Grunbaum, J. A., Kann, L., Kinchen, S., Ross, J., Hawkins, J., Lowry, R., ... Collins, J. (2004). Youth risk behavior surveillance--United States, 2003. Morbidity and Mortality Weekly Report. Surveillance Summaries (Washington, D.C. : 2002), 53(2), pp. 1-96.
    Grunbaum JA, et al. Youth Risk Behavior surveillance--United States, 2003. MMWR Surveill Summ. 2004 May 21;53(2):1-96. PubMed PMID: 15152182.
    * Article titles in AMA citation format should be in sentence-case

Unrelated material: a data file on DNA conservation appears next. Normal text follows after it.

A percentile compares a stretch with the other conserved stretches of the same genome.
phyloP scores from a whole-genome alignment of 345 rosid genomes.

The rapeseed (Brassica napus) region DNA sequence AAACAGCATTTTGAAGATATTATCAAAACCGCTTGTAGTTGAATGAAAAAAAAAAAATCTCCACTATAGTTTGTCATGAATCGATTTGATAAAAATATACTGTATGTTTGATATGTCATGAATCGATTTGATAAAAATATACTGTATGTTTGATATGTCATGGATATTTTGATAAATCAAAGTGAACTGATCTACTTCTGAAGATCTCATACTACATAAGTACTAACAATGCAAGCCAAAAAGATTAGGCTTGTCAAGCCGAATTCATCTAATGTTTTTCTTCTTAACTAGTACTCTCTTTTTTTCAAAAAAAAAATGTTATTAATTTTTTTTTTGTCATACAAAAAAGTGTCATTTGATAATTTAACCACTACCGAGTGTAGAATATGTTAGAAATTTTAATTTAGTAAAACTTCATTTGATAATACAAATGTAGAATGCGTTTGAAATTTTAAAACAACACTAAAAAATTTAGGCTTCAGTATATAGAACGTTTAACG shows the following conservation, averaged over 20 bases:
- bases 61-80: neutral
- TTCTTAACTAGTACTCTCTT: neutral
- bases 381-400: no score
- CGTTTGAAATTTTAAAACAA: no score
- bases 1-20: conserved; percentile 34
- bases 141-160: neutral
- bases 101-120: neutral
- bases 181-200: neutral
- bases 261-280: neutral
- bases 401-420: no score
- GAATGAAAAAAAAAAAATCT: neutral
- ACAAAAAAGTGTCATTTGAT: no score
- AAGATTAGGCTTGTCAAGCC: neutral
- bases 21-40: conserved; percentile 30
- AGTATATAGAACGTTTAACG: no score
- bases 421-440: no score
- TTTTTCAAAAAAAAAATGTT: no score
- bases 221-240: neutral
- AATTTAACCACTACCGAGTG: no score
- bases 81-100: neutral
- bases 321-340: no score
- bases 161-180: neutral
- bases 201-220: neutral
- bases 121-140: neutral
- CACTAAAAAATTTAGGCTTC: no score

TY - JOUR T1 - Youth risk behavior surveillance--United States, 2003. AU - Grunbaum,Jo Anne, AU - Kann,Laura, AU - Kinchen,Steve, AU - Ross,James, AU - Hawkins,Joseph, AU - Lowry,Richard, AU - Harris,William A, AU - McManus,Tim, AU - Chyen,David, AU - Collins,Janet, PY - 2004/5/21/pubmed PY - 2004/5/22/medline PY - 2004/5/21/entrez SP - 1 EP - 96 JF - Morbidity and mortality weekly report. Surveillance summaries (Washington, D.C. : 2002) JO - MMWR Surveill Summ VL - 53 IS - 2 N2 - PROBLEM/CONDITION: Priority health-risk behaviors, which contribute to the leading causes of morbidity and mortality among youth and adults, often are established during youth, extend into adulthood, are interrelated, and are preventable. REPORTING PERIOD: This report covers data collected during February-December 2003. DESCRIPTION OF SYSTEM: The Youth Risk Behavior Surveillance System (YRBSS) monitors six categories of priority health-risk behaviors among youth and young adults--behaviors that contribute to unintentional injuries and violence; tobacco use; alcohol and other drug use; sexual behaviors that contribute to unintended pregnancy and sexually transmitted diseases (STDs), including human immunodeficiency virus (HIV) infection; unhealthy dietary behaviors; and physical inactivity--plus overweight. YRBSS includes a national school-based survey conducted by CDC as well as state and local school-based surveys conducted by education and health agencies. This report summarizes results from the national survey, 32 state surveys, and 18 local surveys conducted among students in grades 9-12 during February-December 2003. RESULTS AND INTERPRETATION: In the United States, 70.8% of all deaths among persons aged 10-24 years result from only four causes: motor-vehicle crashes, other unintentional injuries, homicide, and suicide. Results from the 2003 national Youth Risk Behavior Survey demonstrated that, during the 30 days preceding the survey, numerous high school students engage in behaviors that increase their likelihood of death from these four causes: 30.2% had ridden with a driver who had been drinking alcohol; 17.1% had carried a weapon; 44.9% had drunk alcohol; and 22.4% had used marijuana. In addition, during the 12 months preceding the survey, 33.0% of high school students had been in a physical fight, and 8.5% had attempted suicide. Substantial morbidity and social problems among young persons also result from unintended pregnancies and STDs, including HIV infection. In 2003, 46.7% of high school students had ever had sexual intercourse; 37% of sexually active students had not used a condom at last sexual intercourse; and 3.2% had ever injected an illegal drug. Among adults aged > or =25 years, 62.9% of all deaths results from two causes: cardiovascular diseases and cancer. Results from the 2003 national Youth Risk Behavior Survey demonstrate that the majority of risk behaviors associated with these two causes of death are initiated during adolescence. In 2003, a total of 21.9% of high school students had smoked cigarettes during the 30 days preceding the survey; 78% had not eaten > or =5 servings/day of fruits and vegetables during the 7 days preceding the survey; 33.4% had participated in an insufficient amount of physical activity; and 13.5% were overweight. ACTIONS TAKEN: YRBSS data are being used to measure progress toward achieving 15 national health objectives for 2010 and three of the 10 leading health indicators. In addition, education and health officials at national, state, and local levels are using these YRBSS data to improve policies and programs to reduce priority health-risk behaviors among youth. SN - 1545-8636 UR - https://www.unboundmedicine.com/medline/citation/15152182/full_citation L2 - https://www.cdc.gov/mmwr/preview/mmwrhtml/ss5302a1.htm DB - PRIME DP - Unbound Medicine ER -